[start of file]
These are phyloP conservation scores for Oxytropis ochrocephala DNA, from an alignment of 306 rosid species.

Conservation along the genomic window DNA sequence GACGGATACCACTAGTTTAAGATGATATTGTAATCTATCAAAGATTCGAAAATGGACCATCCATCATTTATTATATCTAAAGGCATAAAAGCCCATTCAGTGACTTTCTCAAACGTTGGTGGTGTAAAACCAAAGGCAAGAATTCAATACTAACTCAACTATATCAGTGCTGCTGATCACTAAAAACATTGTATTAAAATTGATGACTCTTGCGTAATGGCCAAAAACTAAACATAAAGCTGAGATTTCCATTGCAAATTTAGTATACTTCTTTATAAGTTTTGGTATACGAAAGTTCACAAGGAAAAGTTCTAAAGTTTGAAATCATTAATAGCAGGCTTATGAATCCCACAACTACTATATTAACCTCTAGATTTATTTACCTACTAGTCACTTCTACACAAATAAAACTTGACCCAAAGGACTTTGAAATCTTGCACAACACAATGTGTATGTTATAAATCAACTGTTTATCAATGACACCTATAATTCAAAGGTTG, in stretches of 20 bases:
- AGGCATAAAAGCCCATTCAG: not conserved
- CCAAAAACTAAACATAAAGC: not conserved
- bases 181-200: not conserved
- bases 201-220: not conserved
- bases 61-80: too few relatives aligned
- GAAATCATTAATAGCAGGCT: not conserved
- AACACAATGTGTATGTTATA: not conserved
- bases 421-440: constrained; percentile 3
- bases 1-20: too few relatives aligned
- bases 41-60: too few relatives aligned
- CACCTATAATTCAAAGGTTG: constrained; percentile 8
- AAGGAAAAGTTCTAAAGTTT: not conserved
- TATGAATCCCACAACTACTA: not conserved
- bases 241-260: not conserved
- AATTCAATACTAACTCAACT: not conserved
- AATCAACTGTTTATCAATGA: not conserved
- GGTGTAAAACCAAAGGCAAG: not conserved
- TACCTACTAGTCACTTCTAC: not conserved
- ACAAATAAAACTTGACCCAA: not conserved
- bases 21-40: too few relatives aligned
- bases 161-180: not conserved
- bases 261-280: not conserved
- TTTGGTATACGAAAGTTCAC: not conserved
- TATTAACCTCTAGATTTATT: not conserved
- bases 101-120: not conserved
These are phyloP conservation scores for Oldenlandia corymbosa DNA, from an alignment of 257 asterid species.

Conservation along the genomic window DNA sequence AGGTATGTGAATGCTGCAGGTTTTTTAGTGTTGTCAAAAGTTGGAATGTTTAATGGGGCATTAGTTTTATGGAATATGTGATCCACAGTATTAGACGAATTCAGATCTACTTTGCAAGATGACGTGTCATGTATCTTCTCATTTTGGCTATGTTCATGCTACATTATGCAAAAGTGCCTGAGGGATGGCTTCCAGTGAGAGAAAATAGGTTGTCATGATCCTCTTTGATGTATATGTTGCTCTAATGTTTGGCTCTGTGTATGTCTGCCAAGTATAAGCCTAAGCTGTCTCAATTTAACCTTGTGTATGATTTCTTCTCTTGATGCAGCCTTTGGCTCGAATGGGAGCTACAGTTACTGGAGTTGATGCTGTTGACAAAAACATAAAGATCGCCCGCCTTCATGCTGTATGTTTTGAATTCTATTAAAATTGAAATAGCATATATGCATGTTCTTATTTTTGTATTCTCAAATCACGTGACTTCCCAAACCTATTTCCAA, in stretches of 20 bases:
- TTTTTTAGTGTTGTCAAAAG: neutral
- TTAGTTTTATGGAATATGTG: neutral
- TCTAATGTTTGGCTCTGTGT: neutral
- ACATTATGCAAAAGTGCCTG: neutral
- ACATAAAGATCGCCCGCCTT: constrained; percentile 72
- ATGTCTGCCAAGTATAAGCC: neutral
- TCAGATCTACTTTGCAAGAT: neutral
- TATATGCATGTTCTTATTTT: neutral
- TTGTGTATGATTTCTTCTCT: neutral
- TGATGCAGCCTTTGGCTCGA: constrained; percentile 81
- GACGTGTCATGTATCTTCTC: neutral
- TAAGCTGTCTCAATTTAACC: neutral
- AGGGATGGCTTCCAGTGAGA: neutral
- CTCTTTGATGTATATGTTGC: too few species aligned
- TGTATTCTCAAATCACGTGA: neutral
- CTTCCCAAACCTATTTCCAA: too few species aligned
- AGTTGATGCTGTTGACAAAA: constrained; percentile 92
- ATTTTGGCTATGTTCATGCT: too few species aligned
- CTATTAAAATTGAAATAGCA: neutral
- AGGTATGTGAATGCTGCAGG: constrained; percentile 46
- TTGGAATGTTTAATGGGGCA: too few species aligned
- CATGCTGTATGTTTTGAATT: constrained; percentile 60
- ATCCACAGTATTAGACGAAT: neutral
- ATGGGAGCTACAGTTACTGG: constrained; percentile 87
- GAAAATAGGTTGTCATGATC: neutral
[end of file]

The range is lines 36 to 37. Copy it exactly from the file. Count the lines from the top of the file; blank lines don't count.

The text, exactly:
- TCAGATCTACTTTGCAAGAT: neutral
- TATATGCATGTTCTTATTTT: neutral